February 16, 2017

Stocks are flat in early trading (Dow -7 pts; SPX -.14%). Real estate is leading the way, up 1%. Tech, telecom, materials and utilities are modestly higher. The rest of the landscape is down a bit. By the way, the Trump Rally (which began the day after the election) has now eclipsed 10% for the SPX. The dollar is a bit weaker today and commodities are mixed. WTI crude oil is trading flat at about $53.20/barrel. Bonds are slightly higher on the day. The 5-year Treasury yield is hovering around 1.96% and the 10-year Treasury is trading at 2.47%. On average, economic data are improving and that has pushed rates up over the last week. 

Yesterday, we learned that retail price inflation is accelerating faster than expected. The Consumer Price Index (CPI) increased 2.5% in January compared with year-ago levels. That’s the highest level on the CPI in almost four years. Yes, gasoline prices jumped nearly 8% in one month. But even excluding the more volatile food & energy categories, CPI is still running up around 2.3% y/y. So prices across the economy are generally rising at a slightly quicker rate. Remember, the Federal Reserve’s inflation target is 2.0%. So this report will put some pressure on interest rates—both short-term rates to fight inflation, and long-term rates because inflation expectations are rising. But that’s not a necessarily a negative. Our view has been that rates will rise in 2017 as a byproduct of stronger economic growth. Growth is the key.  

Retail sales absolutely exploded in January, according to a survey by the US Bureau of the Census. In fact, I’d say this report is the missing link in assessing the strength of the economy. Retail sales gains have been pretty modest lately despite the fact that consumer confidence surveys were rising sharply. But January sales shot up 5.6% over year-ago levels. That’s the highest y/y growth rate in almost four years. And December retail sales were revised higher to 4.4%. So in one report, our understanding of the economy’s momentum has changed for the better. This is a big deal.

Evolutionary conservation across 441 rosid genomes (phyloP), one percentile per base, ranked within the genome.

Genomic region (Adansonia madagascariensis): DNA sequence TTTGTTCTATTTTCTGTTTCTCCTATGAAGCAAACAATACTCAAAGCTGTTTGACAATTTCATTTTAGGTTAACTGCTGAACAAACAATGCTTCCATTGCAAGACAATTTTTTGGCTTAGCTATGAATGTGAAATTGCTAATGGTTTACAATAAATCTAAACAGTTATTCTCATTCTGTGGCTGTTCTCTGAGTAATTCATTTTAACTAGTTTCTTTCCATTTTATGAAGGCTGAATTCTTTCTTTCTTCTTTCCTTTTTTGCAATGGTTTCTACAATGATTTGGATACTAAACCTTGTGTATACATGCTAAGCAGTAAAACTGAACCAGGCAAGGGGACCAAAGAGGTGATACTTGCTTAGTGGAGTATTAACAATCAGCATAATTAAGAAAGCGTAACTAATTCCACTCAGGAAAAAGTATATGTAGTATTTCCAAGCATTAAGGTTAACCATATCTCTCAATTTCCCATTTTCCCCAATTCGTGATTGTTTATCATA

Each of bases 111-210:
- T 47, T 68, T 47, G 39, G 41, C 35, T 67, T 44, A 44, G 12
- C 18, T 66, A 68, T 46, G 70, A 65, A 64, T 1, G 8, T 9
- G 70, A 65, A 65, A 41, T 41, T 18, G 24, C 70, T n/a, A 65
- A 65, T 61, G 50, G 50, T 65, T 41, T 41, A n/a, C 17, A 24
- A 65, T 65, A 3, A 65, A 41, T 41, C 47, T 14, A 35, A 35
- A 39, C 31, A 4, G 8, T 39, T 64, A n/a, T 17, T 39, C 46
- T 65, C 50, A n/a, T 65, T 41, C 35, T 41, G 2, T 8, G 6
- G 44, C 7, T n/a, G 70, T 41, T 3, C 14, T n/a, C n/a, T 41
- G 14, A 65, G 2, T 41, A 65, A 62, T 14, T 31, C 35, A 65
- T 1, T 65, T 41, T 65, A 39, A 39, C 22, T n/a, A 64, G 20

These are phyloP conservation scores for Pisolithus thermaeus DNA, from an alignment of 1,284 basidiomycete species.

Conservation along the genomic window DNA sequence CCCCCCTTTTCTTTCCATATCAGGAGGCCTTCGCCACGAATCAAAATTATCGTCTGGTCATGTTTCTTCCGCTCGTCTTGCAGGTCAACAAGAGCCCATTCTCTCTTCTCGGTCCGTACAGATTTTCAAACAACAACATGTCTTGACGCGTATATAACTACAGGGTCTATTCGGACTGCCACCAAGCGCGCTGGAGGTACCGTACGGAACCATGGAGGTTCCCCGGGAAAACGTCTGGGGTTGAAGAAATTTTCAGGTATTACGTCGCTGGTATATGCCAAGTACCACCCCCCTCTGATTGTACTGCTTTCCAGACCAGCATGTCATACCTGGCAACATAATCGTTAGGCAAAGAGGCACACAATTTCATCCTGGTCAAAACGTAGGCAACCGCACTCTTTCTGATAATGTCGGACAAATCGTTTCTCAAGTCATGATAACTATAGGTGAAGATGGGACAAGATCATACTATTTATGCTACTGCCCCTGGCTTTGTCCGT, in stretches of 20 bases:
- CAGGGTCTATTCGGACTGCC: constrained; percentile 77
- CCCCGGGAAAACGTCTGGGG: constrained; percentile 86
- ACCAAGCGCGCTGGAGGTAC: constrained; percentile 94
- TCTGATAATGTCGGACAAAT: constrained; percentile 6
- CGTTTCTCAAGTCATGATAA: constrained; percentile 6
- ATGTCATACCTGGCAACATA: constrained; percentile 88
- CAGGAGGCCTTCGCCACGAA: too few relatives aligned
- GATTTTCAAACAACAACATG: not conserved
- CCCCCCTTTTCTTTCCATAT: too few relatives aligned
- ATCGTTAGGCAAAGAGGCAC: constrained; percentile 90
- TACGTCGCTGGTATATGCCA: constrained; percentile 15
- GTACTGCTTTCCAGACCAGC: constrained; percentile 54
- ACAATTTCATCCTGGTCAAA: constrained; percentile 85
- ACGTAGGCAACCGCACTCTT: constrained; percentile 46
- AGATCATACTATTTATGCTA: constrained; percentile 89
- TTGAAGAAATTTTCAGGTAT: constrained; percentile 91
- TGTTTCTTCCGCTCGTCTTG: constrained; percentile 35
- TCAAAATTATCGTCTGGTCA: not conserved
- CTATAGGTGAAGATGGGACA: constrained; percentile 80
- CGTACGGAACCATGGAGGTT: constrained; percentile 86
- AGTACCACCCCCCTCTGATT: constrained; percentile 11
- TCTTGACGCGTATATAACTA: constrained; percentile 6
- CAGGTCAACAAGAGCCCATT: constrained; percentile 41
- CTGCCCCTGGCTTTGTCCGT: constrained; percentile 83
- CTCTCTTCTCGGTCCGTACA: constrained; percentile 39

Industrial production disappointed economists, falling .3% in January from prior month levels. On a year-over-year basis, production decelerated to 0% growth. The problem was a weather-related dip in utility output. But another key component, manufacturing production, was pretty flat due to short-term drop in autos. But while the report was underwhelming, let’s remember that manufacturing and mining are in the early stages of recovering from the 2015-16 cataclysm of slower global economic growth, the stronger dollar and plunging oil prices.  

Housing starts (ground-breaking on new developments) fell a bit in January, but that’s only because December starts were revised sharply higher. So forget the headlines; here’s the way to look at it: we’re building new homes at a rate of about 1.25 million units per year, and that’s around the highest level since late 2007. But we need to build more, maybe 1.4 – 1.5 million just to keep pace with population growth. So the bottom line is that the housing market is healthy and I expect that to continue.  
 


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